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CUSDs after school programs serve about 7,000
Collaborative also informed about Common Core Standards
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Ceres Unified School District grants program coordinator Julie Lynn Martin-Borba (left) and Lourdes Perez, a CUSD board trustee and Ceres Partnership for Healthy Children administrator, present information at a meeting of the Ceres Community Collaborative. - photo by JEFF BENZIGER/Courier photo

Ceres Unified School District continues to make strides to improve service to its students and families, officials explained at the quarterly meeting of the Ceres Community Collaborative.

The group of about 100 educators, Chamber and community leaders heard about the impact that CUSD's afterschool program is having on Ceres youth, how technology is helping youngsters learn and ways help is being extended to needy families. The Common Core Standards were also explained.

Julie Lynn Martin-Borba, the district's grants writer, said about 7,000 of the district's 12,000 students are receiving after school program services. That includes 5,858 in K-8 After School Education & Safety (ASES) programs funded by Prop. 49. The program includes help with academics, homework, character-building activities, sports, daily snacks, holiday celebrations and arts and crafts sessions.

"Ninety percent of our K through sixth graders are attending our after school program," said Martin-Borba. "That's phenomenal considering that the state only pays us for about 15 percent."

A total of 2,549 students are in the Academic Intervention Program (AIP)/ELD program for extra academic help. The program is for students who post CST scores below 350 in language arts or math or those needing to learn English from non-English speaking households.
Of the 1,762 junior high school students in Ceres, 1,001 were in ASES/ASP, which is for tutoring in math and language arts.

"Our district is doing a lot for students after school. We have recreation, we have enrichment, the academics with sports all kinds of things."

The after school programs are having a positive effect on the academic performance of the district. Martin-Borba said the Academic Performance Index (API) is improving with nine elementary schools ranked at 800 or above, which is the state's target. Several schools are right below that mark. Whitmore Charter School of the Arts and Technology has the highest API at 867 points.

"We serve every student who walks through our door. The parents appreciate our program because we do not turn kids away."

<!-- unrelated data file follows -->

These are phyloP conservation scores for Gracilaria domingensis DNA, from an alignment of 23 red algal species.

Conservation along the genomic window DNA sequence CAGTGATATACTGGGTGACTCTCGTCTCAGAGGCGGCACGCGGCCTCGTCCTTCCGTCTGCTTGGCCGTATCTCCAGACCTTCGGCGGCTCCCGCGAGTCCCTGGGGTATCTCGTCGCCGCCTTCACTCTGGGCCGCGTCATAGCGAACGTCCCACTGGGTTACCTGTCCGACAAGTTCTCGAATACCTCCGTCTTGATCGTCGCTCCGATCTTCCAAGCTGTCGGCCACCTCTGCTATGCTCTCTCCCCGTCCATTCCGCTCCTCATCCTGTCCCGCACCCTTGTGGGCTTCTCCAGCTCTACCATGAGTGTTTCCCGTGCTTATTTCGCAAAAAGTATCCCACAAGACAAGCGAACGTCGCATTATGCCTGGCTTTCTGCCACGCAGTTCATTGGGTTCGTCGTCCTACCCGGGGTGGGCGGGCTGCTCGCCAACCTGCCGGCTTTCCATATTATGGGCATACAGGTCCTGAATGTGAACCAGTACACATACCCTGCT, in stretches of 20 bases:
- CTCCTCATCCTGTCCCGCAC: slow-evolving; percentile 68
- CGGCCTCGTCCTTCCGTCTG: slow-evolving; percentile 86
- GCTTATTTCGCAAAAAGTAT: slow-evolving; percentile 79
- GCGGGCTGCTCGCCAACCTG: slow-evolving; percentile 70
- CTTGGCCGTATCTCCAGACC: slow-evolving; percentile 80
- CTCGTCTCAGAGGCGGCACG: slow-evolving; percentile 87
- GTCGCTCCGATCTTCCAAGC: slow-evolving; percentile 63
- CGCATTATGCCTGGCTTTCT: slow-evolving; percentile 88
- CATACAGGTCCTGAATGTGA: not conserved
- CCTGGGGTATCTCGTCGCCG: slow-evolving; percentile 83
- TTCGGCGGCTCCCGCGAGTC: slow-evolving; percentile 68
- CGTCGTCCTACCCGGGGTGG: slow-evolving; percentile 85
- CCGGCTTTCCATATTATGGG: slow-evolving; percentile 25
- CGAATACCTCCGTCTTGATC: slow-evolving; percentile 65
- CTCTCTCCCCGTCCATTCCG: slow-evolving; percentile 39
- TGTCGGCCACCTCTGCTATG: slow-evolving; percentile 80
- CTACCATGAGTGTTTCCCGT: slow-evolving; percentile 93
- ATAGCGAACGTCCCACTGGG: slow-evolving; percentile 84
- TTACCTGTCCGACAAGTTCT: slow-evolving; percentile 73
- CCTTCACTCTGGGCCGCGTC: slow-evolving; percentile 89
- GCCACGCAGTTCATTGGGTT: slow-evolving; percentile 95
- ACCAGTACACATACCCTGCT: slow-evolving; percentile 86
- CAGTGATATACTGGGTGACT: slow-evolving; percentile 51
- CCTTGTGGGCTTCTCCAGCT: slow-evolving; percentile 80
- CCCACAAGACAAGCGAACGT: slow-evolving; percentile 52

To meet the need, CUSD has hired more after school staff and provided more training. In fact the district continues to look for college students to apply for unfilled jobs.

Chris Higle, CUSD's technology director, gave an overview of a three-year development plan being hammered out at present.

"In Ceres Unified, it's very important that it's not about the gadgets or distractions of the latest and greatest thing but it's we're supporting the instructional program," said Higle.

Higle said the state requires districts to develop plans every three years to show how technology is being incorporated in the classroom, including providing internet services.

Students are increasingly using technology for writing, and language arts and solving math problems.

CUSD has a Technology Advisory Committee which will review the plan, which will be submitted to the state in January.

Common core standards explained
The bulk of the collaborative meeting focused on common core standards which the state of California adopted in 2010 with 46 other states.

"This is a significant change in education," explained Debra Bukko, the assistant superintendent in Educational Services. "Education, like any big bureaucracy, does not happen overnight so it's all really starting to come into play in classrooms this year."

California already had some of the most rigorous standards in education in America, she said, so why the change? Bukko said because American lives have changed toward a very digital world and American children are competing with others throughout the world for college and career.

Business owners and colleges are behind the changes. Many employers told educators that students were not coming out of school as critical thinkers. The standards address those concerns.

"They need to be able to have higher thinking critical skills. They need to be able to problem solve. Our standards were good standards before and we had tests that measured those things."

Unfortunately the multiple choice testing method did not challenge thinking.

"The answer is still important and that's one of the misconceptions about common core. People are out there saying they don't have to learn their math facts any more, they don't have to learn multiplication, division out there. That is so not true because students need to have fluency in mathematics. ... the difference is they have to understand where it fits in a larger context and why do we need to know these things."

Common core also has students working together to solve problems rather than individually.

After the 2013-14 school year, students in Ceres will no longer take the STAR (CST) assessments but the Smarter Balanced Assessments instead.

Child welfare

Fabiola Urena, a community liaison with the CUSD Child Welfare Attendance Department explained how services are being given to homeless students or students from families in transition.

A state law called McKinney-Vento Act, calls for services to be extended to "homeless" students whose families are living in motels, trailer parks, campgrounds, or in doubled-up housing. Gas vouchers are supplied for parents who may wish to keep their kids in Ceres schools since moving away. Other services include bus passes to Modesto, back packs and supplies, emergency needs that include clothing, and help with Outdoor Education fees and graduation caps and gowns.